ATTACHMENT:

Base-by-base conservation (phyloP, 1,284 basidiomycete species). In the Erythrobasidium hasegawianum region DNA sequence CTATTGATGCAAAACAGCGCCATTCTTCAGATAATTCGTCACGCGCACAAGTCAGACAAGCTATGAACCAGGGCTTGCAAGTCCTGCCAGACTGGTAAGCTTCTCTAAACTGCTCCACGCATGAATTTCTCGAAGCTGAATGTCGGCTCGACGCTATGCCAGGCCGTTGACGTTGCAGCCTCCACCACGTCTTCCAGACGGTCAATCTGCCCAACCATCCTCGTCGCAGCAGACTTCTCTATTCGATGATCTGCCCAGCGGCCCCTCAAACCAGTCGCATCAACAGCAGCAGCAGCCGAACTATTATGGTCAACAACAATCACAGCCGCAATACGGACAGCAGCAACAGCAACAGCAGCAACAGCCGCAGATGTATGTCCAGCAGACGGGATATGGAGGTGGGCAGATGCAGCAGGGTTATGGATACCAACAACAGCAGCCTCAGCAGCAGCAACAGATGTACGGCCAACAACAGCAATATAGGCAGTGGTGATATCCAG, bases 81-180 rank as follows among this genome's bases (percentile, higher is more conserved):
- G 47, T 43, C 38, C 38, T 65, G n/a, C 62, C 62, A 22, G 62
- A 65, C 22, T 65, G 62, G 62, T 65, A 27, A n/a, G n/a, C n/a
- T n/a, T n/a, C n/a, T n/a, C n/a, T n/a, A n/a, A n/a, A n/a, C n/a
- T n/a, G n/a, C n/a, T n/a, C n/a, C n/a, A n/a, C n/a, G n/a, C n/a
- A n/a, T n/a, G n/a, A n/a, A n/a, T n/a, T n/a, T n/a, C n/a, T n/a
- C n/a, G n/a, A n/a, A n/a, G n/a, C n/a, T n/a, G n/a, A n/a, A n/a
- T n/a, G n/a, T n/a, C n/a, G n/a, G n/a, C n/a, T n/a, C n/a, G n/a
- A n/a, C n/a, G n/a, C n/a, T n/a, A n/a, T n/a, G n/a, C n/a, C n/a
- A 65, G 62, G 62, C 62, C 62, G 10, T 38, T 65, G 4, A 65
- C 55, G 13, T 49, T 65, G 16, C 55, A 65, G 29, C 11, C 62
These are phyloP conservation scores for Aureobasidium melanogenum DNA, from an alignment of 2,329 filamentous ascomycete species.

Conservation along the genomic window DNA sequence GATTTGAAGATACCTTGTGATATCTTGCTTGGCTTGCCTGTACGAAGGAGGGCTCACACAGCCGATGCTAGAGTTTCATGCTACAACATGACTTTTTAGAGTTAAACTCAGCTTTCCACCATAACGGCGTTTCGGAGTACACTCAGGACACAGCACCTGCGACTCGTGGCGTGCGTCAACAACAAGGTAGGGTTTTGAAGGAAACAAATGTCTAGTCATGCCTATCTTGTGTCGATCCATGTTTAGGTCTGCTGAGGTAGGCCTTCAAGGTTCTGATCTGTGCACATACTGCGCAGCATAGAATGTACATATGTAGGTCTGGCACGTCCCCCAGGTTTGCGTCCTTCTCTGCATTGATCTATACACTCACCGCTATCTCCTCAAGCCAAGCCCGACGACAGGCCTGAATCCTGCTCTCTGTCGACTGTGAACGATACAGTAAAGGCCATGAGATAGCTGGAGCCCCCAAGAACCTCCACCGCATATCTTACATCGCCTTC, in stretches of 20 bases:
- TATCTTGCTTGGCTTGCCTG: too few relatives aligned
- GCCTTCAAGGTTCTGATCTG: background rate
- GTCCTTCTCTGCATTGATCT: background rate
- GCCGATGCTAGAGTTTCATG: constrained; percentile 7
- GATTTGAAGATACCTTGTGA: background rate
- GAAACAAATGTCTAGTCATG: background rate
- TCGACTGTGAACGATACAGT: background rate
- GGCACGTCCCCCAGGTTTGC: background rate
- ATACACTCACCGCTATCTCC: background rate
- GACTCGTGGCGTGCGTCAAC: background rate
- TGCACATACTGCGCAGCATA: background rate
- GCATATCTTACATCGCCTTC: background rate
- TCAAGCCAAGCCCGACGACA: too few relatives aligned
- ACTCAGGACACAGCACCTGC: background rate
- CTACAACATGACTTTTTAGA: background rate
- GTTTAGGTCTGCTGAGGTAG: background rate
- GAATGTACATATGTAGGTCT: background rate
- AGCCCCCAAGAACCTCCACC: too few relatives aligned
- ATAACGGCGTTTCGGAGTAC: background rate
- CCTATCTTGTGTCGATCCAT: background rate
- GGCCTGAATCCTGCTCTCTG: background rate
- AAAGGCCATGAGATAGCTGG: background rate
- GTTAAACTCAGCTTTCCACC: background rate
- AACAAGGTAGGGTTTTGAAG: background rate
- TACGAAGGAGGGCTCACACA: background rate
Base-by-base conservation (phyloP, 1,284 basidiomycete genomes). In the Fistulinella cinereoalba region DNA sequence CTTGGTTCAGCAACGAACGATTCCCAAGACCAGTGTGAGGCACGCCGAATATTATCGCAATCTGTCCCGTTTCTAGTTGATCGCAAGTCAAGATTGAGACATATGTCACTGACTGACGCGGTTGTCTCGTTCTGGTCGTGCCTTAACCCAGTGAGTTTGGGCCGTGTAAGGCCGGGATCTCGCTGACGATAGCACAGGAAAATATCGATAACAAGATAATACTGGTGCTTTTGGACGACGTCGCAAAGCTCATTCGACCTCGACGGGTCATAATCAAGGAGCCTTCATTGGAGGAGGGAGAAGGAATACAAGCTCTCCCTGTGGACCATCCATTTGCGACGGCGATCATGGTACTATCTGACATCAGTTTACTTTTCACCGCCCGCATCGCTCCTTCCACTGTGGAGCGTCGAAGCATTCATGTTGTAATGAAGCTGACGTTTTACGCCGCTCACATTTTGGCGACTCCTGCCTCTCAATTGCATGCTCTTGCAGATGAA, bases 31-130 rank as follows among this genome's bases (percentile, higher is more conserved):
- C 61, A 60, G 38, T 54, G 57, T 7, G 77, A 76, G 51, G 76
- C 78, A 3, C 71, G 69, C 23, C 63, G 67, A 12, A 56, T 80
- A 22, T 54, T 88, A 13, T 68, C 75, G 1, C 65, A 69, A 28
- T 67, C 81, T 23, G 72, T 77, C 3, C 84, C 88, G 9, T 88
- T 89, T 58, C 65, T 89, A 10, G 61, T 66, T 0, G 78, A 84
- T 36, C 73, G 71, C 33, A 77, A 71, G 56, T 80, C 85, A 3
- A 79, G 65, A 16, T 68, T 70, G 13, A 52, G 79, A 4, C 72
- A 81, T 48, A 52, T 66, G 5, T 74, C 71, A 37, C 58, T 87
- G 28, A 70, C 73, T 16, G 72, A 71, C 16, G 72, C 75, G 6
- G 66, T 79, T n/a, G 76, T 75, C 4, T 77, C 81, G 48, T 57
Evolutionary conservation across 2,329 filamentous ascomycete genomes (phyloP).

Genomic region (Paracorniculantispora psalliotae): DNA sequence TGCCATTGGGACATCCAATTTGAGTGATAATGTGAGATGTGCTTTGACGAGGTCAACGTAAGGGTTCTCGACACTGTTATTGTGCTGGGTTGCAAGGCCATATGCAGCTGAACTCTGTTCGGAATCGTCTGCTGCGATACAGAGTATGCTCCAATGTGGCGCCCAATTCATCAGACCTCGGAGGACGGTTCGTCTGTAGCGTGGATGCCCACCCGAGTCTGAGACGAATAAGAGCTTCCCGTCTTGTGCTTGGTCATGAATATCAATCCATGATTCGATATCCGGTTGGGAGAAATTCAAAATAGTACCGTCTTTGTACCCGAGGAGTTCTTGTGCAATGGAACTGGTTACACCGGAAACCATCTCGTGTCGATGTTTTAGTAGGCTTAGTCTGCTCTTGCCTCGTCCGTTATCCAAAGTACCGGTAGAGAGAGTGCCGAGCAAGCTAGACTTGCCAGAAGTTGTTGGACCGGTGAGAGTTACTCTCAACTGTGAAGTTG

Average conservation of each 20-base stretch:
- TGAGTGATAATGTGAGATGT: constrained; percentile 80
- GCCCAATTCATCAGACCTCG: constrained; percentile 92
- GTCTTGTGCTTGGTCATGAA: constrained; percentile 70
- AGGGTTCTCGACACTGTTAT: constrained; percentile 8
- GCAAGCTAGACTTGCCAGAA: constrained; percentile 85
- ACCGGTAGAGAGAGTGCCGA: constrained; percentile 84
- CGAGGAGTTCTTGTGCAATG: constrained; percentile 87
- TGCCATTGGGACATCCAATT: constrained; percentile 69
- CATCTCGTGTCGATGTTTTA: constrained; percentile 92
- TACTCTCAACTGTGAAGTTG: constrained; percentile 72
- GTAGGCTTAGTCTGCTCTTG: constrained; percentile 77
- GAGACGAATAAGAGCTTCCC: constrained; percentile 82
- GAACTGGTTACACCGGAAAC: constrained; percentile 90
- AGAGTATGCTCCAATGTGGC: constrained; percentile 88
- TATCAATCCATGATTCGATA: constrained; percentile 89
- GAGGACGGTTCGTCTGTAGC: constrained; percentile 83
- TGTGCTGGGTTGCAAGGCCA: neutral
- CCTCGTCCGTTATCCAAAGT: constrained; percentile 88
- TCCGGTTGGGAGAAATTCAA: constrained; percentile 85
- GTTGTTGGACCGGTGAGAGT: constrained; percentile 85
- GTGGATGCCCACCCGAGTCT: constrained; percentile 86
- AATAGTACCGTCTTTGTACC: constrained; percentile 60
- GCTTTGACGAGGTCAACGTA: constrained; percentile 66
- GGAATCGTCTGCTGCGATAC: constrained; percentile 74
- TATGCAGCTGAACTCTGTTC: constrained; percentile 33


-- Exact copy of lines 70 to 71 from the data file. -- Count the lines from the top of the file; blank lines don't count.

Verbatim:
- CCTCGTCCGTTATCCAAAGT: constrained; percentile 88
- TCCGGTTGGGAGAAATTCAA: constrained; percentile 85